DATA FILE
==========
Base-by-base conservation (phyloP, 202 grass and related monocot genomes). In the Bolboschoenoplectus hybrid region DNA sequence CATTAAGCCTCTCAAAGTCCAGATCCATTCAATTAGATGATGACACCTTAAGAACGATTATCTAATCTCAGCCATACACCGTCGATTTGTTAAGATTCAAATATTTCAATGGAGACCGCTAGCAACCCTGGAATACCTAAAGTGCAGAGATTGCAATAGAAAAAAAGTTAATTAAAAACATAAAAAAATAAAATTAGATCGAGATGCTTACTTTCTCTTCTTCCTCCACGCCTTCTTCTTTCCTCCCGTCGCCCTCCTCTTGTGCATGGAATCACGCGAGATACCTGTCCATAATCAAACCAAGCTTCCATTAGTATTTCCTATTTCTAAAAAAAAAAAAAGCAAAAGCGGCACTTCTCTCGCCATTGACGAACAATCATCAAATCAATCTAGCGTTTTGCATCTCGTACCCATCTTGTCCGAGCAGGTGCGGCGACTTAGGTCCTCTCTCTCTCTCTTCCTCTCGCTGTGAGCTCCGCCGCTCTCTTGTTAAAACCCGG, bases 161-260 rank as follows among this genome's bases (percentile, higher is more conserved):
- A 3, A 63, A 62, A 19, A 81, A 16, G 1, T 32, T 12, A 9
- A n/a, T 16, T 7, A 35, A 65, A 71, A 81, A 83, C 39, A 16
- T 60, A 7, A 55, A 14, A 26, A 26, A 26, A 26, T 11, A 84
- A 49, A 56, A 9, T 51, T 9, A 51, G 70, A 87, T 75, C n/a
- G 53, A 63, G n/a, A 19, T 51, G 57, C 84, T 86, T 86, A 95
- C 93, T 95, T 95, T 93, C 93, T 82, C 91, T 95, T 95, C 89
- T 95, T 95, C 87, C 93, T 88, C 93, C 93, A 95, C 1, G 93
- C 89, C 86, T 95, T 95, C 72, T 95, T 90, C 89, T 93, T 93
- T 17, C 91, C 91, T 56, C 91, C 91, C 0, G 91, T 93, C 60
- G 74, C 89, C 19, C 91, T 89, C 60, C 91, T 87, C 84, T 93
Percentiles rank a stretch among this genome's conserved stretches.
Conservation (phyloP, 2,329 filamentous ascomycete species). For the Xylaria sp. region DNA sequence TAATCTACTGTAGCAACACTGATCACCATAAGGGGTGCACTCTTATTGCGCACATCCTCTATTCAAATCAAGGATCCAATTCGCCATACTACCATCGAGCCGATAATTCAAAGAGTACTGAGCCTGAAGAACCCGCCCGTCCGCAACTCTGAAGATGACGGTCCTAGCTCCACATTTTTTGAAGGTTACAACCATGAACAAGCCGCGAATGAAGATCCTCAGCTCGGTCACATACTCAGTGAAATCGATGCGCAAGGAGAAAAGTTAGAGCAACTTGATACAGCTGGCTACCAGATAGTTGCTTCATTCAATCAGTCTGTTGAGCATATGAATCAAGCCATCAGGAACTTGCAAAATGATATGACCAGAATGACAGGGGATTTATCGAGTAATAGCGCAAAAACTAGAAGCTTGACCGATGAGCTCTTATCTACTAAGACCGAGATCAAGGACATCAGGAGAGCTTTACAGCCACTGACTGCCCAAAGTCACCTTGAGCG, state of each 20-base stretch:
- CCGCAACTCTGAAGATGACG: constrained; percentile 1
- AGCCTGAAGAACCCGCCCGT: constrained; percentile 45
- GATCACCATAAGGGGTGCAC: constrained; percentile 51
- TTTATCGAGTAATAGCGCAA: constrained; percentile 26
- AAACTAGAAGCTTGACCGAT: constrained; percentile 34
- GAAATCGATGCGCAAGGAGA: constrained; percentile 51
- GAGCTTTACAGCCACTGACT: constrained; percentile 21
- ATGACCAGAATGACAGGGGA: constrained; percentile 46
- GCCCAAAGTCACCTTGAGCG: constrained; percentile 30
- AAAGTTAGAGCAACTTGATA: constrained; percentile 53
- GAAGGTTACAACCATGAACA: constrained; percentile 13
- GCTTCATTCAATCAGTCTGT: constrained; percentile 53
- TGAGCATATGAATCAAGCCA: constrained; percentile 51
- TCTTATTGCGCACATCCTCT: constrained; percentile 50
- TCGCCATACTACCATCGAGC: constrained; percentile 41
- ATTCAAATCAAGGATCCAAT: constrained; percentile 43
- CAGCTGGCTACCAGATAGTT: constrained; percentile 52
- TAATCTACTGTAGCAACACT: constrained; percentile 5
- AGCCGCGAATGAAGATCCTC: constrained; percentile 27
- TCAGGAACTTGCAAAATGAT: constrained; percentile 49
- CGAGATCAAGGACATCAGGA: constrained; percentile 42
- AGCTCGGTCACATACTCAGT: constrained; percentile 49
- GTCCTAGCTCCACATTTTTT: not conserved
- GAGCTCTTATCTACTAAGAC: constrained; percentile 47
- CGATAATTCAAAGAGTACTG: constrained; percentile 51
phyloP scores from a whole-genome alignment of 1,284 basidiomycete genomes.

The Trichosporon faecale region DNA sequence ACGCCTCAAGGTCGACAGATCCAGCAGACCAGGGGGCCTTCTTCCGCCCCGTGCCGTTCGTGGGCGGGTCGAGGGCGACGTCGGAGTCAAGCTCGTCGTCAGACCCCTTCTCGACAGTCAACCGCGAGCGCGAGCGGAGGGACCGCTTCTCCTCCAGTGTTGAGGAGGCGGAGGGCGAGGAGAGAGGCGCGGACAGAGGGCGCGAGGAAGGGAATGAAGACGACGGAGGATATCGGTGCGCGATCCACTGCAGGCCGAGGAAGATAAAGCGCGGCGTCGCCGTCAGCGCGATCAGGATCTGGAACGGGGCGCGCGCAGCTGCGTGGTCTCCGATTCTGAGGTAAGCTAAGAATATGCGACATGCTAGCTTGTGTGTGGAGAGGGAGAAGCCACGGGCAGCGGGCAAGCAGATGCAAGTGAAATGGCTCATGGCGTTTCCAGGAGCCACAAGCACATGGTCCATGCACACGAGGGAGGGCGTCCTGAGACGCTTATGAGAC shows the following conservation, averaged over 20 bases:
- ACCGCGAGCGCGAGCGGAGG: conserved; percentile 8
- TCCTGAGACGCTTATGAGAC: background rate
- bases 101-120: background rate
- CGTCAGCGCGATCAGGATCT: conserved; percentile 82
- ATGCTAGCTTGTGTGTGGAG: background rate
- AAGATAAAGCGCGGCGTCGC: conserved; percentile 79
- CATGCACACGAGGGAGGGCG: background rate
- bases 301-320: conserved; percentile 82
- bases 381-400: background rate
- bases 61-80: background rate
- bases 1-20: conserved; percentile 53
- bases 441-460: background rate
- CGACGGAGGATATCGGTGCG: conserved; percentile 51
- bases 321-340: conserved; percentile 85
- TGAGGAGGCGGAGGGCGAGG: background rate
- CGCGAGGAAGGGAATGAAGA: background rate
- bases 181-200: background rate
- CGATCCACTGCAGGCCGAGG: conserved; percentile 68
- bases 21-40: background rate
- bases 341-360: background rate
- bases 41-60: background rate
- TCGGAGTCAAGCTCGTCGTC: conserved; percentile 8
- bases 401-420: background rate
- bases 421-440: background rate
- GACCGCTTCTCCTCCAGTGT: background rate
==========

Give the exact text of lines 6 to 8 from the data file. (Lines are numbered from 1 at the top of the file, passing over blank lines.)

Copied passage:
- G 53, A 63, G n/a, A 19, T 51, G 57, C 84, T 86, T 86, A 95
- C 93, T 95, T 95, T 93, C 93, T 82, C 91, T 95, T 95, C 89
- T 95, T 95, C 87, C 93, T 88, C 93, C 93, A 95, C 1, G 93